12/5/17

Creating Great Atmospheres in Your Stories

     
       Last Saturday my family and I were at my grandparent’s house when my youngest sister asked my mom if she could go shopping.

       My grandparents live in a German tourist town, so everything is beautiful and picture perfect.
        I threw my hair up into a ponytail, rocked the no makeup look (since I had brought none), and my granny, my mom, my brother, my two sisters, my cousin, and I went for a ride and then a stroll down main street.

        Remember, we’re in a tourist town, everything is meant to attract customers, so as we’re browsing through shelves of knickknacks and passing these gorgeous stores I found myself thinking about story details and how to create a great atmosphere in my stories.


        First off, story details are crazy fun and crazy difficult at times. It is so hard to find the balance between too little detail and purple prose, which is a whole other post… oh, man.

       But as I walked through these beautiful, beautiful stores I noticed how there were so many things, and colors that I couldn’t simply observe them in one glance. Which leads me to my number one tip:


 

 
 
 
1. DON’T try to show everything at once!
I know your character is probably in a really pretty gown in a stunning palace or they’re out battling a ferocious dragon in the light of the blue moon, but finding the line between too little detail and TMI, is pretty important. Long tip short: Your character won’t notice everything at once.
See this picture? I took it while wandering this store, in the moment I mostly noticed the red car, snapped a picture, and hurried off to the other side of the store, but looking back I notice a ton of other knickknacks that I overlooked before.
         
        2. Remember the five senses.
 The basic five senses are sight, sound, smell, taste, and touch, I say basic because there are a few others such as gut-feeling that are still being debated about.
 
 
 
 
 
Do the floorboards creak? Is the air heavy with the scent of must and lemongrass tea? Can your character taste sea salt in the air? Do they feel the coolness and roughness of the sword hilt they're gripping? Does the sound of clanging metal and the shouts of dying men still ring in their ears long after the battle? Does your character notice the soft white flower swaying in the breeze? These are questions that need to be asked and addressed, they'll make your story better.
I took this picture at an ice-cream shop, which had a very retro style that I loved. (It was also playing Grease on one of those older TVs, and my mom said that it constantly plays Grease over and over again, like, how cool it that??) Anyways, I feel like it’s kind of obvious what caught my eye first, which was the ball of fortune. Because it’s glowing and eye-catching.
 
 
 
 
 
3. Quality adjectives are essential.
In this case scenario quality adjectives are the distinction between *yawn* boring! And *gasp* ooohhh!  You could write that in the corner there is a blue ball of fortune surrounded by a few other games, which is okayish, but why do that when you could describe it in a little more detail?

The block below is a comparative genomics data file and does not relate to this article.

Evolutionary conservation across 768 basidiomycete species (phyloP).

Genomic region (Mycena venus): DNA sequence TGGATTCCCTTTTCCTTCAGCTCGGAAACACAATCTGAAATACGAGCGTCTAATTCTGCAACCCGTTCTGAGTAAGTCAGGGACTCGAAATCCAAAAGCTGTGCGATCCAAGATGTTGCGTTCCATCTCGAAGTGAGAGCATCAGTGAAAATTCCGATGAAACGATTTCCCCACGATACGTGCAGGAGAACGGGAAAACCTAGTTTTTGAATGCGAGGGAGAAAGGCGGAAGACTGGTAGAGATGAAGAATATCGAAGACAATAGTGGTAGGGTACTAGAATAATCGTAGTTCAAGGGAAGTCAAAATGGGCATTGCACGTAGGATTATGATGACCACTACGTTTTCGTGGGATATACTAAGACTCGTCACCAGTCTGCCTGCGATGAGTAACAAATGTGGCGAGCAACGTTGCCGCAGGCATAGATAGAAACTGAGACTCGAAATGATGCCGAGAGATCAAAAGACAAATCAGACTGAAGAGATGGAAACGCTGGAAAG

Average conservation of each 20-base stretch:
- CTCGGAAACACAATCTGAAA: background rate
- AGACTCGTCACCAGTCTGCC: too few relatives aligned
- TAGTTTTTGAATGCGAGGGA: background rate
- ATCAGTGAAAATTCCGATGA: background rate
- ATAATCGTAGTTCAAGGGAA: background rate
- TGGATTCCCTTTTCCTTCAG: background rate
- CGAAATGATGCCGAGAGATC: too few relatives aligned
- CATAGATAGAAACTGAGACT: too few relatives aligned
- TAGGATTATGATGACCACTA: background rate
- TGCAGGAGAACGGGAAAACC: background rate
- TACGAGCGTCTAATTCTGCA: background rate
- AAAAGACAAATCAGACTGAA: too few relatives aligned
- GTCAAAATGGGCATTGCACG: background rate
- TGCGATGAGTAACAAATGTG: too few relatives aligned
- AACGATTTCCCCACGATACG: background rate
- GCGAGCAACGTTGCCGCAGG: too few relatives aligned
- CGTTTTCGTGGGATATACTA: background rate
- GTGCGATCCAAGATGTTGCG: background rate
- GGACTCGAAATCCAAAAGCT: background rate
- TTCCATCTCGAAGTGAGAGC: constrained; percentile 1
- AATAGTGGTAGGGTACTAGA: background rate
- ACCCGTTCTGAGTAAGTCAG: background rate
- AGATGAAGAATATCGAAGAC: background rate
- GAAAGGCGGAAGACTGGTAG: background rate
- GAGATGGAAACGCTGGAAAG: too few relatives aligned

It’s glowing, it’s an appealing light blue, and it’s pretty much lighting up its whole display case.
So at the end of this post, think details, stray away from too many, but try to still sneak in a few describing adjectives, and do try to use the five senses every once in a while!
 
 
Let's just pretend that this wasn't a complete ramble + an excuse to show you a few of my pretty pictures, okay? Okay.
That aside, what world building/scene creating tips do you have?
 
Happy Writing,
 

33 comments:

  1. This is beautiful and so true!! I think gut feeling is a sixth sense, honestly. I loved the pictures. And you're write about description, the character won't see everything. Awesome post!
    <3

    ~Ivie @iviewrites.blogspot.com

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    1. Also, I was meaning to ask you what happened to the ramblings of a tween blog. (I think it was called that.) I saw it had shut down, but I didn't see why. I wasn't sure if you knew what happened.

      Delete
    2. Thanks, Ivie!

      And she took her blog down after it got hacked, she said she was planning on deleting it anyway because her life is busy, but getting hacked definitely sped it up. :/

      Delete
  2. So this may come as a shock to you but I have never seen Grease.. lol thank you for posting about this! Hope you are well!
    Ry at greenacresfarmgirlliving4god.blogspot.com

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    1. Be glad, lol! It's very raunchy and a guiltily pleasure. If it wasn't for the great music I would loath it. :P

      Thank you! I'm okay, and working on getting better!! ^_^

      Delete
  3. Great post. And even more than just throwing in a lot of details...you want your character to observe what would matter to her/him and what moves the story along!

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    1. Yes, that is very true, thank you for reminding me of that! :)